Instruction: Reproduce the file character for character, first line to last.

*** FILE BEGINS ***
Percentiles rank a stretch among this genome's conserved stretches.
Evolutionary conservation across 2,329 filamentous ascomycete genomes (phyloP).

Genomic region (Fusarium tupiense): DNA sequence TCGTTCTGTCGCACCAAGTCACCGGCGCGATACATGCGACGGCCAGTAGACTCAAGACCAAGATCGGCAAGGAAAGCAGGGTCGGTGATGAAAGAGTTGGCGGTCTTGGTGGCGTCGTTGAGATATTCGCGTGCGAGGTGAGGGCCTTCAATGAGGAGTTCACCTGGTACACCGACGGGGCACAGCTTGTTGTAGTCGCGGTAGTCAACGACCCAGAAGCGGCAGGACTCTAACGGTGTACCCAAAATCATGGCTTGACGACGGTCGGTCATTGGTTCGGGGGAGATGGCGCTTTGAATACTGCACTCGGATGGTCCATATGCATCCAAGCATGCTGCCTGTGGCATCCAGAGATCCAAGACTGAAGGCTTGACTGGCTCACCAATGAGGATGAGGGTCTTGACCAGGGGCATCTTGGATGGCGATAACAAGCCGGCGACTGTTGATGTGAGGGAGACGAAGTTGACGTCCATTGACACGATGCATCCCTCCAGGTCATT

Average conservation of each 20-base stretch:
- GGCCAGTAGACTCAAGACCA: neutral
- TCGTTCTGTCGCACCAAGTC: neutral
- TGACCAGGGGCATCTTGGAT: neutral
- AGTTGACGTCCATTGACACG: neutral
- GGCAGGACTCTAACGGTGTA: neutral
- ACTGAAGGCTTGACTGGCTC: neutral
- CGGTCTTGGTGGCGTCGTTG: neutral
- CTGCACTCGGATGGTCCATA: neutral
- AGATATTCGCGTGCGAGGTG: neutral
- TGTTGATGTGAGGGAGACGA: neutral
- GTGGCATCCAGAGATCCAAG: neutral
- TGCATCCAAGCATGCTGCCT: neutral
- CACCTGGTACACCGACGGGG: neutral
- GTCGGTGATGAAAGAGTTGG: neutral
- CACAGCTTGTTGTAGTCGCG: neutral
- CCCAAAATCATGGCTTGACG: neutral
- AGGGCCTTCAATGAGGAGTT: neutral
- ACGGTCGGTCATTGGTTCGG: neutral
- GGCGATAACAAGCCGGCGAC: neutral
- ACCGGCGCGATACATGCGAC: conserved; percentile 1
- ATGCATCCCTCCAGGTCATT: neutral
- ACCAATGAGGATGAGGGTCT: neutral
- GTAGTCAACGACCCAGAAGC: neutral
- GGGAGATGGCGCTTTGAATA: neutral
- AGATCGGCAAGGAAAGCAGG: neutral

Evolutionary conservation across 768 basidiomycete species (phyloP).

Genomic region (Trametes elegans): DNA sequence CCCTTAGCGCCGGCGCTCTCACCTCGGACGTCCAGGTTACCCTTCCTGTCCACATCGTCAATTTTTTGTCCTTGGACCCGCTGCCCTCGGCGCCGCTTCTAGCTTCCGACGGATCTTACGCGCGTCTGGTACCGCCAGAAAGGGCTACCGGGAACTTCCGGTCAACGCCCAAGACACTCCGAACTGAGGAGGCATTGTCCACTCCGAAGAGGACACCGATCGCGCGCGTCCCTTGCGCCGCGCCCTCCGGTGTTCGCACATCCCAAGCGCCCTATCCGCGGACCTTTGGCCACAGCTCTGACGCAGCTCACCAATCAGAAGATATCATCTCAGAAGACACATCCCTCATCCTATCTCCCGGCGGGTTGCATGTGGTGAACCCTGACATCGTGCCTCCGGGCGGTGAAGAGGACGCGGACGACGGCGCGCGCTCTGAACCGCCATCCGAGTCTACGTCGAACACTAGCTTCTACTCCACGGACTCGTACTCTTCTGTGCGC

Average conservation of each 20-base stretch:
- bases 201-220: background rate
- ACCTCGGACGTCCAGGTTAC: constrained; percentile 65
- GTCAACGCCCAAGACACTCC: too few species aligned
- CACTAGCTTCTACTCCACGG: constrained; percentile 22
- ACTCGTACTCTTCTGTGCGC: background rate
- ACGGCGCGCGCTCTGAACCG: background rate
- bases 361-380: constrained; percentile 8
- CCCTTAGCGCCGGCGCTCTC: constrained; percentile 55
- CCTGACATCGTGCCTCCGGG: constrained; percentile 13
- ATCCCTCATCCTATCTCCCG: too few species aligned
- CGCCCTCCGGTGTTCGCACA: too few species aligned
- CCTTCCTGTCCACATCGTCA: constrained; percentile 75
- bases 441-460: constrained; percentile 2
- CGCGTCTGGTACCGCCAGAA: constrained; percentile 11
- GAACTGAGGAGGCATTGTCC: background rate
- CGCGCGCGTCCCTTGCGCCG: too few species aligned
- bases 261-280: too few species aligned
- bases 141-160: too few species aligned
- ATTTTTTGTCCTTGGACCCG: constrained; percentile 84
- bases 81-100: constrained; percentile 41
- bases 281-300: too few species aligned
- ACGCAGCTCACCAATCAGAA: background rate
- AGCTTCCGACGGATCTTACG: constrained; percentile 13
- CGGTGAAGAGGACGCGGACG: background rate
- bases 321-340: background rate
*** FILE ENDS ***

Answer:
Percentiles rank a stretch among this genome's conserved stretches.
Evolutionary conservation across 2,329 filamentous ascomycete genomes (phyloP).

Genomic region (Fusarium tupiense): DNA sequence TCGTTCTGTCGCACCAAGTCACCGGCGCGATACATGCGACGGCCAGTAGACTCAAGACCAAGATCGGCAAGGAAAGCAGGGTCGGTGATGAAAGAGTTGGCGGTCTTGGTGGCGTCGTTGAGATATTCGCGTGCGAGGTGAGGGCCTTCAATGAGGAGTTCACCTGGTACACCGACGGGGCACAGCTTGTTGTAGTCGCGGTAGTCAACGACCCAGAAGCGGCAGGACTCTAACGGTGTACCCAAAATCATGGCTTGACGACGGTCGGTCATTGGTTCGGGGGAGATGGCGCTTTGAATACTGCACTCGGATGGTCCATATGCATCCAAGCATGCTGCCTGTGGCATCCAGAGATCCAAGACTGAAGGCTTGACTGGCTCACCAATGAGGATGAGGGTCTTGACCAGGGGCATCTTGGATGGCGATAACAAGCCGGCGACTGTTGATGTGAGGGAGACGAAGTTGACGTCCATTGACACGATGCATCCCTCCAGGTCATT

Average conservation of each 20-base stretch:
- GGCCAGTAGACTCAAGACCA: neutral
- TCGTTCTGTCGCACCAAGTC: neutral
- TGACCAGGGGCATCTTGGAT: neutral
- AGTTGACGTCCATTGACACG: neutral
- GGCAGGACTCTAACGGTGTA: neutral
- ACTGAAGGCTTGACTGGCTC: neutral
- CGGTCTTGGTGGCGTCGTTG: neutral
- CTGCACTCGGATGGTCCATA: neutral
- AGATATTCGCGTGCGAGGTG: neutral
- TGTTGATGTGAGGGAGACGA: neutral
- GTGGCATCCAGAGATCCAAG: neutral
- TGCATCCAAGCATGCTGCCT: neutral
- CACCTGGTACACCGACGGGG: neutral
- GTCGGTGATGAAAGAGTTGG: neutral
- CACAGCTTGTTGTAGTCGCG: neutral
- CCCAAAATCATGGCTTGACG: neutral
- AGGGCCTTCAATGAGGAGTT: neutral
- ACGGTCGGTCATTGGTTCGG: neutral
- GGCGATAACAAGCCGGCGAC: neutral
- ACCGGCGCGATACATGCGAC: conserved; percentile 1
- ATGCATCCCTCCAGGTCATT: neutral
- ACCAATGAGGATGAGGGTCT: neutral
- GTAGTCAACGACCCAGAAGC: neutral
- GGGAGATGGCGCTTTGAATA: neutral
- AGATCGGCAAGGAAAGCAGG: neutral

Evolutionary conservation across 768 basidiomycete species (phyloP).

Genomic region (Trametes elegans): DNA sequence CCCTTAGCGCCGGCGCTCTCACCTCGGACGTCCAGGTTACCCTTCCTGTCCACATCGTCAATTTTTTGTCCTTGGACCCGCTGCCCTCGGCGCCGCTTCTAGCTTCCGACGGATCTTACGCGCGTCTGGTACCGCCAGAAAGGGCTACCGGGAACTTCCGGTCAACGCCCAAGACACTCCGAACTGAGGAGGCATTGTCCACTCCGAAGAGGACACCGATCGCGCGCGTCCCTTGCGCCGCGCCCTCCGGTGTTCGCACATCCCAAGCGCCCTATCCGCGGACCTTTGGCCACAGCTCTGACGCAGCTCACCAATCAGAAGATATCATCTCAGAAGACACATCCCTCATCCTATCTCCCGGCGGGTTGCATGTGGTGAACCCTGACATCGTGCCTCCGGGCGGTGAAGAGGACGCGGACGACGGCGCGCGCTCTGAACCGCCATCCGAGTCTACGTCGAACACTAGCTTCTACTCCACGGACTCGTACTCTTCTGTGCGC

Average conservation of each 20-base stretch:
- bases 201-220: background rate
- ACCTCGGACGTCCAGGTTAC: constrained; percentile 65
- GTCAACGCCCAAGACACTCC: too few species aligned
- CACTAGCTTCTACTCCACGG: constrained; percentile 22
- ACTCGTACTCTTCTGTGCGC: background rate
- ACGGCGCGCGCTCTGAACCG: background rate
- bases 361-380: constrained; percentile 8
- CCCTTAGCGCCGGCGCTCTC: constrained; percentile 55
- CCTGACATCGTGCCTCCGGG: constrained; percentile 13
- ATCCCTCATCCTATCTCCCG: too few species aligned
- CGCCCTCCGGTGTTCGCACA: too few species aligned
- CCTTCCTGTCCACATCGTCA: constrained; percentile 75
- bases 441-460: constrained; percentile 2
- CGCGTCTGGTACCGCCAGAA: constrained; percentile 11
- GAACTGAGGAGGCATTGTCC: background rate
- CGCGCGCGTCCCTTGCGCCG: too few species aligned
- bases 261-280: too few species aligned
- bases 141-160: too few species aligned
- ATTTTTTGTCCTTGGACCCG: constrained; percentile 84
- bases 81-100: constrained; percentile 41
- bases 281-300: too few species aligned
- ACGCAGCTCACCAATCAGAA: background rate
- AGCTTCCGACGGATCTTACG: constrained; percentile 13
- CGGTGAAGAGGACGCGGACG: background rate
- bases 321-340: background rate